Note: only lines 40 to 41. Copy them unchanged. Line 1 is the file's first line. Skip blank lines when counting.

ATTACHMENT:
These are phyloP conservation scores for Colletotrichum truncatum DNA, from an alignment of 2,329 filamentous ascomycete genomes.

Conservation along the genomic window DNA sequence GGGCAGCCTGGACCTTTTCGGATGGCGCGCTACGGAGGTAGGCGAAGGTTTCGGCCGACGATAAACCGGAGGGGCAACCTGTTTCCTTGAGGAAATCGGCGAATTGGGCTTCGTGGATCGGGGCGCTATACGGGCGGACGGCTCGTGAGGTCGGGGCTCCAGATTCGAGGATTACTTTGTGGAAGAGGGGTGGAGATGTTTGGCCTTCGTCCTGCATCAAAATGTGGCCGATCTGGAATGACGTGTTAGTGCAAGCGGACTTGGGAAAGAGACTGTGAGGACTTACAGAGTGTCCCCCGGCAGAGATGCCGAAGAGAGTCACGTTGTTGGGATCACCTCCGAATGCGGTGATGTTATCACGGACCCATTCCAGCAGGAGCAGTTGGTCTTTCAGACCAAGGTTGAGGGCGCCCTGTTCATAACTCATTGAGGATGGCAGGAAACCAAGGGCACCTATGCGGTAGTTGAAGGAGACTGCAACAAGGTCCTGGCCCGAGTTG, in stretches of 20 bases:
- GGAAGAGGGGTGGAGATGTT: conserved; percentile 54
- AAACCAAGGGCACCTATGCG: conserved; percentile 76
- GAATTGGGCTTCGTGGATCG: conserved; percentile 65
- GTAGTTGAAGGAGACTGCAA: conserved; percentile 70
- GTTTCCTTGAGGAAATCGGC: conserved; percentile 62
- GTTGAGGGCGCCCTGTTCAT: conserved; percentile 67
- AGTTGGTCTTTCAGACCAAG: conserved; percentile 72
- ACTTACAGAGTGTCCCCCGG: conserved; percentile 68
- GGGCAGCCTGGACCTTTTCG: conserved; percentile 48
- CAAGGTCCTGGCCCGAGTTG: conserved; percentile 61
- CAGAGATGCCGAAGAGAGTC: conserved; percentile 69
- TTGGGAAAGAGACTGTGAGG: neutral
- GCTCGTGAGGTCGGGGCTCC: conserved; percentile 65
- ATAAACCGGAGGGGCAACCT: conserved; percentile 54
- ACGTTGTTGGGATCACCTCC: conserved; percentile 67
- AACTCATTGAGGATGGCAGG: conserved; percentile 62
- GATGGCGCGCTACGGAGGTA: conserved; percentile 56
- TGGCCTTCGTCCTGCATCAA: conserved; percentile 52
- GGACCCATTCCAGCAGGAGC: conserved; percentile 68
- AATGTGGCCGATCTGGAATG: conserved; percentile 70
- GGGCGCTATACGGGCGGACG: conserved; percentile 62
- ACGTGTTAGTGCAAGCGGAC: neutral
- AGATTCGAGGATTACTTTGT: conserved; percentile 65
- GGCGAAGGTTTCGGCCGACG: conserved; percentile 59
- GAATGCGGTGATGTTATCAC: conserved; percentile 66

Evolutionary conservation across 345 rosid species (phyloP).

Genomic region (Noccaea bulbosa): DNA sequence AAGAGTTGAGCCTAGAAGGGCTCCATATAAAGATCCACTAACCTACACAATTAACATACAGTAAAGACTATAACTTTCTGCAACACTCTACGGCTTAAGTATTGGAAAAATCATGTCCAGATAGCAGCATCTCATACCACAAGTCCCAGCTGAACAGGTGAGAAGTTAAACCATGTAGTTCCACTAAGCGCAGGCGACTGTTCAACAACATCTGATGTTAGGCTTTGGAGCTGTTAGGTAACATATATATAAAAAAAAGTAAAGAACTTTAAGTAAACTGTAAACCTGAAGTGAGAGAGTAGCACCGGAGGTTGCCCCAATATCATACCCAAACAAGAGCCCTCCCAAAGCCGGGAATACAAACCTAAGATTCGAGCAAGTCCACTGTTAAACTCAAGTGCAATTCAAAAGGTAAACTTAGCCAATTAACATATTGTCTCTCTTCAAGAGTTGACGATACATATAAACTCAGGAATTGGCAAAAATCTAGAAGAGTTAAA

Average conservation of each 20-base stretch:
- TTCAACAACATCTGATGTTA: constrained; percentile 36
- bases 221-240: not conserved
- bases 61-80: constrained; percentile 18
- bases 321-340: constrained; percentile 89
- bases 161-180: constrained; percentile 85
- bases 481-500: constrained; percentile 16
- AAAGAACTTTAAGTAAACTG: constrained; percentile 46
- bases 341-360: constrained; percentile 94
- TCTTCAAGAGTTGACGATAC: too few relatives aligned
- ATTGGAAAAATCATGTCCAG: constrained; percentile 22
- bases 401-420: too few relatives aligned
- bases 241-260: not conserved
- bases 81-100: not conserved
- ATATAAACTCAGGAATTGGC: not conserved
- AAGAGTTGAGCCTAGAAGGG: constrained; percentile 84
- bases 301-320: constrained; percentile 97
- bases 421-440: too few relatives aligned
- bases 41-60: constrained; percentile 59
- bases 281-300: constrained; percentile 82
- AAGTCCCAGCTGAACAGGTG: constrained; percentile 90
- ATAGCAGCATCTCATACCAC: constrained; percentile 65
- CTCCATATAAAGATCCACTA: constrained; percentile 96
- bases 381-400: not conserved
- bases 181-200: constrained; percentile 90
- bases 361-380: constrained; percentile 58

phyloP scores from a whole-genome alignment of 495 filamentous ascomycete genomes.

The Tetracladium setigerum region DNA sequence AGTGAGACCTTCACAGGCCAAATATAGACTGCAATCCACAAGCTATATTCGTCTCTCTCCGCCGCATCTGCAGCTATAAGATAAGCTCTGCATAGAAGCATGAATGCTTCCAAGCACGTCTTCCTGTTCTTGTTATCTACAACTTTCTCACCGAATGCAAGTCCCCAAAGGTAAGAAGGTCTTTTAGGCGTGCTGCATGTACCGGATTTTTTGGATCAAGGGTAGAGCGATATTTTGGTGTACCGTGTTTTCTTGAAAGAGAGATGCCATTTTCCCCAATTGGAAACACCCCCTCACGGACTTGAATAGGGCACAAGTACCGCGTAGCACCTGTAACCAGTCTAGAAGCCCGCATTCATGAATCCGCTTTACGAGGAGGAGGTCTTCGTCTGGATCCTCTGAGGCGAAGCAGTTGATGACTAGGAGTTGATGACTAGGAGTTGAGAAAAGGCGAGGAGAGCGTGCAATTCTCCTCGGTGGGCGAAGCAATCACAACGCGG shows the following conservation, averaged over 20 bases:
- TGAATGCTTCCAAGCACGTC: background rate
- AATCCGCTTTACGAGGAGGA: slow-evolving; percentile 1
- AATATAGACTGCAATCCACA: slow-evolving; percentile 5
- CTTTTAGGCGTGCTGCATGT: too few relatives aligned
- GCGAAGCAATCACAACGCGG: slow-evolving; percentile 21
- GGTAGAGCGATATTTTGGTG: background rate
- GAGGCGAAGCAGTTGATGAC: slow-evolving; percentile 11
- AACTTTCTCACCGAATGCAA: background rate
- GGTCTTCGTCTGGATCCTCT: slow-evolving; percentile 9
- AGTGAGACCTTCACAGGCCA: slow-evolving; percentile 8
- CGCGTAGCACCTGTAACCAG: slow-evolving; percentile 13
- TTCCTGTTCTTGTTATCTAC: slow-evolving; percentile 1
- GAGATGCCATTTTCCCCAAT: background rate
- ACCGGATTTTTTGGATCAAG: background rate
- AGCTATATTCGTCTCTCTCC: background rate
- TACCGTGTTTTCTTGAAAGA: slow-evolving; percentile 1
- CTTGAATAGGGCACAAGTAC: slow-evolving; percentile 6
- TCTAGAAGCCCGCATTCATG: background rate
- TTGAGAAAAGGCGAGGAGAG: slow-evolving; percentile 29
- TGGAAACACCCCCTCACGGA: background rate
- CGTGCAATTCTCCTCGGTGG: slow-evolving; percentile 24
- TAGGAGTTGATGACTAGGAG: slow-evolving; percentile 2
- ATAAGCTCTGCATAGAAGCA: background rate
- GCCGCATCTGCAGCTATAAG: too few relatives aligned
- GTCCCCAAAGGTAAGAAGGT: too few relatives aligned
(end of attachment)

- ATTGGAAAAATCATGTCCAG: constrained; percentile 22
- bases 401-420: too few relatives aligned